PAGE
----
But why would the rich depend on the spectatorship of the poor? Certainly the rich are able to reap the material benefits of their wealth without spectatorship. You don't need an audience to enjoy an expensive meal or a trip to Monte Carlo. And certainly the social power enabled by wealth can be exercised without an audience. Indeed, the rich, particularly in democratic nations, have historically tried to conceal their exercise of social and political power. Nor do the rich depend on spectatorship "to legitimate their privilege"; the fact of their wealth is characteristically enough justification. And upper-class privilege can hardly be said to depend on the desire of the poor to belong to the upper class; wealth brings power and privilege regardless of the desires of the poor. Kaplan never adequately explains why the rich depend on publicity and spectatorship or why class divisions might be linked with spectatorship. (19)
A better explanation is that status rather than class depends on a careful "combination of conspicuousness and elusiveness." Class can be private; it is linked to wealth, income, and economic opportunity, none of which needs to be publicly displayed. (20) Status, on the other hand, is inherently public and exhibitionist, particularly in a world without inherited status terms such as titles of nobility. Prestige and honor depend fundamentally on social recognition, and status is performed through public behaviors, rituals, styles of life, and consumption.
Yet there is a peculiar tension in the relationship between status and publicity. As Weber explains, "status honor ... always rests upon distance and exclusiveness" (1946, 191). That is unquestionably true in The House of Mirth, where the elite occupy an exclusive realm and police their borders rigorously against intruders. Thus, the highest achievement is a careful balance of publicity and privacy, showmanship and exclusivity. Selden is a master at this. Lily thinks of Selden that "she had never mistaken his inconspicuousness for obscurity," and much of his appeal rests on his simultaneous aloofness and immersion in the high society he claims to disapprove of (Wharton 1994, 78-79). He is the only character who seems to recognize the imbalance "of a world where conspicuousness passed for distinction, and the society column had become the roll of fame" (207). (21) This sense of distance is precisely what Rosedale finds attractive in Lily as well. "It was her exquisite inaccessibleness, the sense of distance she could convey without a hint of disdain, that made it most difficult for him to give her up," writes Wharton (241). This ideal also finds expression in the architectural structure of the novel's most admired homes. As Ned Van Alstyne explains to Selden, the best house should "attract attention" but be "something that the crowd will pass and the few pause before" (160). Perhaps it should come as no surprise that houses are symbolic of the balance between privacy and publicity. Visible from the street and public thoroughfare, a home is nevertheless the sanctum of privacy throughout most of Europe and the United States. Historically houses are, moreover, symbolic of aristocratic lineage and therefore status; the word house can refer either to a physical structure or an aristocratic family line.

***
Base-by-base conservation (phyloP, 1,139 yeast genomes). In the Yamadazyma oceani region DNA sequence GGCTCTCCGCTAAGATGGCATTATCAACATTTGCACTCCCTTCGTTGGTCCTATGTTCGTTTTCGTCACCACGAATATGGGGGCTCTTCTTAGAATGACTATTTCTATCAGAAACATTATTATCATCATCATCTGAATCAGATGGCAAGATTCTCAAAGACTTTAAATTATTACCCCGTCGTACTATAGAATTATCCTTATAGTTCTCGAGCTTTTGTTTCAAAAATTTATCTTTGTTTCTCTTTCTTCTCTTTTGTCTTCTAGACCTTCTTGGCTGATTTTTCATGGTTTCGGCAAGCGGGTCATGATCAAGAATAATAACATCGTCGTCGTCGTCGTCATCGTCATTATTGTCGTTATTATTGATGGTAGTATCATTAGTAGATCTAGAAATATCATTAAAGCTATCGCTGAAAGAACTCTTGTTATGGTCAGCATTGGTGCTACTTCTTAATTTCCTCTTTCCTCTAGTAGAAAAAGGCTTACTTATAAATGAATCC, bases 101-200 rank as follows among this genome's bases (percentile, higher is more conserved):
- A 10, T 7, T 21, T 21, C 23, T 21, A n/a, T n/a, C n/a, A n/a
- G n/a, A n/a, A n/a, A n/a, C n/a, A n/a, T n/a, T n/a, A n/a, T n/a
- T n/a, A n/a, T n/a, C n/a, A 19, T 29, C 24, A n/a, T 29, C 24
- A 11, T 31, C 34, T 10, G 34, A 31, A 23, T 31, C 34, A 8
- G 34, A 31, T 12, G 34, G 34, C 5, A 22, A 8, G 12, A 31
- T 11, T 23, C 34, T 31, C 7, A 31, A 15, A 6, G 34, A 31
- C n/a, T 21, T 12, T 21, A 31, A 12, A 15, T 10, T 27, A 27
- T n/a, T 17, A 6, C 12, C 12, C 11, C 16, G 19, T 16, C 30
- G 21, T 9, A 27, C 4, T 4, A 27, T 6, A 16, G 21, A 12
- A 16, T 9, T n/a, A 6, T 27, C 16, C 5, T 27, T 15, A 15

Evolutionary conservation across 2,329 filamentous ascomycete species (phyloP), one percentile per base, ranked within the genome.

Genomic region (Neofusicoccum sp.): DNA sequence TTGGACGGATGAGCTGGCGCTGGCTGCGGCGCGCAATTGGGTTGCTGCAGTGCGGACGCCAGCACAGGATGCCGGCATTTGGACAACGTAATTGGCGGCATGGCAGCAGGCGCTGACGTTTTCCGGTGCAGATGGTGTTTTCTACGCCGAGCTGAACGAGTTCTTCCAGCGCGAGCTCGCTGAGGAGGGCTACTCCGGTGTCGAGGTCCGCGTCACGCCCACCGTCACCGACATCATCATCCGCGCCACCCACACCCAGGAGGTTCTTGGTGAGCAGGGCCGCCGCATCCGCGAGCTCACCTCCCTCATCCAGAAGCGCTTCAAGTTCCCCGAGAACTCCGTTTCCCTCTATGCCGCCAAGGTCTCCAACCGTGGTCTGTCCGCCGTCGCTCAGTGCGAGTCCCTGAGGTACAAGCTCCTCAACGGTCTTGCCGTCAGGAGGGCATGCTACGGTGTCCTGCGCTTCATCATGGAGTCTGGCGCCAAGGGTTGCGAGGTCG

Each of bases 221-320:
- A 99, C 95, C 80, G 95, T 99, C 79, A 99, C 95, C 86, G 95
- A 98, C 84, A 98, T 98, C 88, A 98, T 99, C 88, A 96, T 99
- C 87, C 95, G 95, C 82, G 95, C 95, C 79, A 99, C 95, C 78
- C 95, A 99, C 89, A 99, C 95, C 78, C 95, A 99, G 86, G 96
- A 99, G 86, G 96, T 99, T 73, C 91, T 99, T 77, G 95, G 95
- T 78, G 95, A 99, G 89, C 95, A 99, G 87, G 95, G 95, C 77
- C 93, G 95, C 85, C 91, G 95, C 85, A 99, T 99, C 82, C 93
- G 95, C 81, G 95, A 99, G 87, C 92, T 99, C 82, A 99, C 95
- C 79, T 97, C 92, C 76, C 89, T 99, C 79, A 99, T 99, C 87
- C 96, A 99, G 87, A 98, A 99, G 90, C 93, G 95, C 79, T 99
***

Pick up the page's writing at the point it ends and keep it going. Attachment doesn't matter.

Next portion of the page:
While publicity is necessary, unwelcome publicity is damaging. Lily is not as successful as Selden in walking this fine line between conspicuousness and elusiveness. Undoubtedly her gender makes this feat more challenging; women walk a razor's edge in this period, when femininity is associated with the private domestic sphere, when deliberately soliciting attention in public marks one as a prostitute, and when women must nevertheless put themselves on display (as in debutante balls) without appearing to want to attract attention in order to win husbands and acquire financial security. In a remark that seems in many ways antithetical to the main tone of the novel, Grace Stepney says, "It's a pity Lily makes herself so conspicuous" (Wharton 1994, 130). (22) Jack Stepney observes that her tableau vivant scene was too revealing: "Town Talk was full of her this morning," he complains (158). Lily's costume in the tableau literalizes her transgression according to Ned: unlike the ornate but concealing Victorian attire, Lily's dress allows the audience to see her body directly. "All these fal-bals they wear cover up their figures when they've got 'em. I never knew till tonight what an outline Lily has," says Ned Van Alstyne admiringly. Gus Trenor is more critical. "Damned bad taste, I call it," he says (142). Lily treads a fine line; while she exposes herself publicly in the tableaux vivants, it is to a restricted audience of the social elite, and so in a sense she is both violating and maintaining the necessary sense of exclusion. This explains in part why reactions to Lily's performance are so divided. Lily's difficulties in this balancing act pervade the novel. The scene in the beginning of the book, when Lily fails to keep her visit to Selden's apartment private, foreshadows much of the novel's tension in this regard.